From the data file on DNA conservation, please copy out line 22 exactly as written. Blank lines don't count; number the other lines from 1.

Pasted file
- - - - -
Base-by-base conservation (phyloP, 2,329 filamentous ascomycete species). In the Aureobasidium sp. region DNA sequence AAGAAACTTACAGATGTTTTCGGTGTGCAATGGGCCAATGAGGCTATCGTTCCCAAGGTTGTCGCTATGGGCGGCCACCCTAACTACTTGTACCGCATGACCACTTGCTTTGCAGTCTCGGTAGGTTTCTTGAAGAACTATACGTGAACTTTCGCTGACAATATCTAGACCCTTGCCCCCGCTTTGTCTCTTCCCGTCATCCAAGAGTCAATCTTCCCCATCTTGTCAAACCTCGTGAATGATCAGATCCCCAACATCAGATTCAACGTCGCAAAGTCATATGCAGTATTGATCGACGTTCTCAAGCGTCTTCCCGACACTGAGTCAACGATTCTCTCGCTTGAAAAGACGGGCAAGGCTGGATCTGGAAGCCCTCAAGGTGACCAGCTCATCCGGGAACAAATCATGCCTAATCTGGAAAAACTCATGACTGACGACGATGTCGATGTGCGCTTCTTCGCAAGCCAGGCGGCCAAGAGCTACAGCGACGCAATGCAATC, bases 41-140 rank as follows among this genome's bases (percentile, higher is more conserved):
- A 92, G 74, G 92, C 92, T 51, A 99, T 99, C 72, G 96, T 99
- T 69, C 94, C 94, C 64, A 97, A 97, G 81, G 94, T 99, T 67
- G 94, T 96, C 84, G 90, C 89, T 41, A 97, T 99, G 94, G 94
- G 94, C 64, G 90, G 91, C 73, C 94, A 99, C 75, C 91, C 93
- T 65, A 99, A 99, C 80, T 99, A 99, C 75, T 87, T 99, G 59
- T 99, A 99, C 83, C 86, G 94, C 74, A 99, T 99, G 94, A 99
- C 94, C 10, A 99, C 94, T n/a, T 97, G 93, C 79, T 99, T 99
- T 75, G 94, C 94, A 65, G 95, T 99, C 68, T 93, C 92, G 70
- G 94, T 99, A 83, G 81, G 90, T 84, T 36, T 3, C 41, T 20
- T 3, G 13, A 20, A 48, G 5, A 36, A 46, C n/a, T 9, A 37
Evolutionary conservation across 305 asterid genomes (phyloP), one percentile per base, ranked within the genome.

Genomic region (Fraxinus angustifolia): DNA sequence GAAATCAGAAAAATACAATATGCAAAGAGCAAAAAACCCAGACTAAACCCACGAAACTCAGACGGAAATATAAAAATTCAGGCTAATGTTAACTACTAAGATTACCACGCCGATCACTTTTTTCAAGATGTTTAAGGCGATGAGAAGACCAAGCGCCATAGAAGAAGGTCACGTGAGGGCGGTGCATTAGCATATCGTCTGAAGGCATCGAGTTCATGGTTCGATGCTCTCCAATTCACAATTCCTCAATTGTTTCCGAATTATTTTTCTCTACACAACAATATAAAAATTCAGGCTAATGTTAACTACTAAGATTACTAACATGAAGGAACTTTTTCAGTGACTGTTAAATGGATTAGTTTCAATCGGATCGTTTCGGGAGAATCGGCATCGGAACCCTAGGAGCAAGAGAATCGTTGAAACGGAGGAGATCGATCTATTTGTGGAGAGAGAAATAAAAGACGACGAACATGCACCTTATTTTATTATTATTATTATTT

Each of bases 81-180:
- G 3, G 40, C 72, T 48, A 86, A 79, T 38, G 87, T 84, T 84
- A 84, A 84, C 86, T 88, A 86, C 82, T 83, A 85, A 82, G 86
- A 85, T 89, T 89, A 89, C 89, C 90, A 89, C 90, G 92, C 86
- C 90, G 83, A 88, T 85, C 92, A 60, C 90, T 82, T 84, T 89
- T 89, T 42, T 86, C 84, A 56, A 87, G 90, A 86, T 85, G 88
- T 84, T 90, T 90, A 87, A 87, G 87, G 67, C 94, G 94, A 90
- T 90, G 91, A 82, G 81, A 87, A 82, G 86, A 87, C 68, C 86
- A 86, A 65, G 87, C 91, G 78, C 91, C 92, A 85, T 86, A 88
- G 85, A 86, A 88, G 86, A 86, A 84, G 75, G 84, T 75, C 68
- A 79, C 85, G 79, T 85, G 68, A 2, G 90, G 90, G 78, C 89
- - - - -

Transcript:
- A 86, A 65, G 87, C 91, G 78, C 91, C 92, A 85, T 86, A 88